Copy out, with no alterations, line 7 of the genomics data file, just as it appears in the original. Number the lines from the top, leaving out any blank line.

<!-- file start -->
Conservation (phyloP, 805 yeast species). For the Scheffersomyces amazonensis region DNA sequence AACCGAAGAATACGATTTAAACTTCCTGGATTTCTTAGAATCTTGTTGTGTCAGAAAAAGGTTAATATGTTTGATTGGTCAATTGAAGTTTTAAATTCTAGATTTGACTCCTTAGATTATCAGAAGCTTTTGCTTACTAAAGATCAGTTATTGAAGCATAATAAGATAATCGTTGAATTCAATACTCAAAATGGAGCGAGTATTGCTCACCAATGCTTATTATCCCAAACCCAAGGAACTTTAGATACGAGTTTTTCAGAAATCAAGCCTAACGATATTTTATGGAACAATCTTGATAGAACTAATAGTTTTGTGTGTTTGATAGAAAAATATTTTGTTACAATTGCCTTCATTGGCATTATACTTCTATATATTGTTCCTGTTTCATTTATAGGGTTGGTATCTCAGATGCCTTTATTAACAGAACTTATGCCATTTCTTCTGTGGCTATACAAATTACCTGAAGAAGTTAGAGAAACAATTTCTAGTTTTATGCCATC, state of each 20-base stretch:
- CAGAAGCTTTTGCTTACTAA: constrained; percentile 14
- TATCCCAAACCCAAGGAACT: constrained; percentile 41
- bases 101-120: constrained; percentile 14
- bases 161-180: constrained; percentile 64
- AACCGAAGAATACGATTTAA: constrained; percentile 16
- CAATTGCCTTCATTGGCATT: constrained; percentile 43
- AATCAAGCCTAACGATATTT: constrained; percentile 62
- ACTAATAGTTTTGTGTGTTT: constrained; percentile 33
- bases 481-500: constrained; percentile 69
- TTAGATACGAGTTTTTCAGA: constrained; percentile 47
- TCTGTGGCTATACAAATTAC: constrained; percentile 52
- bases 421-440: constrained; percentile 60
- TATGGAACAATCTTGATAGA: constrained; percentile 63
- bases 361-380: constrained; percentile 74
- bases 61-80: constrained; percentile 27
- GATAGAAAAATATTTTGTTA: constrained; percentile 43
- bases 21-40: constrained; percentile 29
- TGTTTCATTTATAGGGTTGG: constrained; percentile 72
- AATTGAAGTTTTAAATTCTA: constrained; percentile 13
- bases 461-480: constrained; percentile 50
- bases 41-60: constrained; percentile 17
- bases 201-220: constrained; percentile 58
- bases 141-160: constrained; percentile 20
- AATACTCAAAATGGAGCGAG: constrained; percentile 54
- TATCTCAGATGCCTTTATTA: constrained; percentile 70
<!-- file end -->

- CAATTGCCTTCATTGGCATT: constrained; percentile 43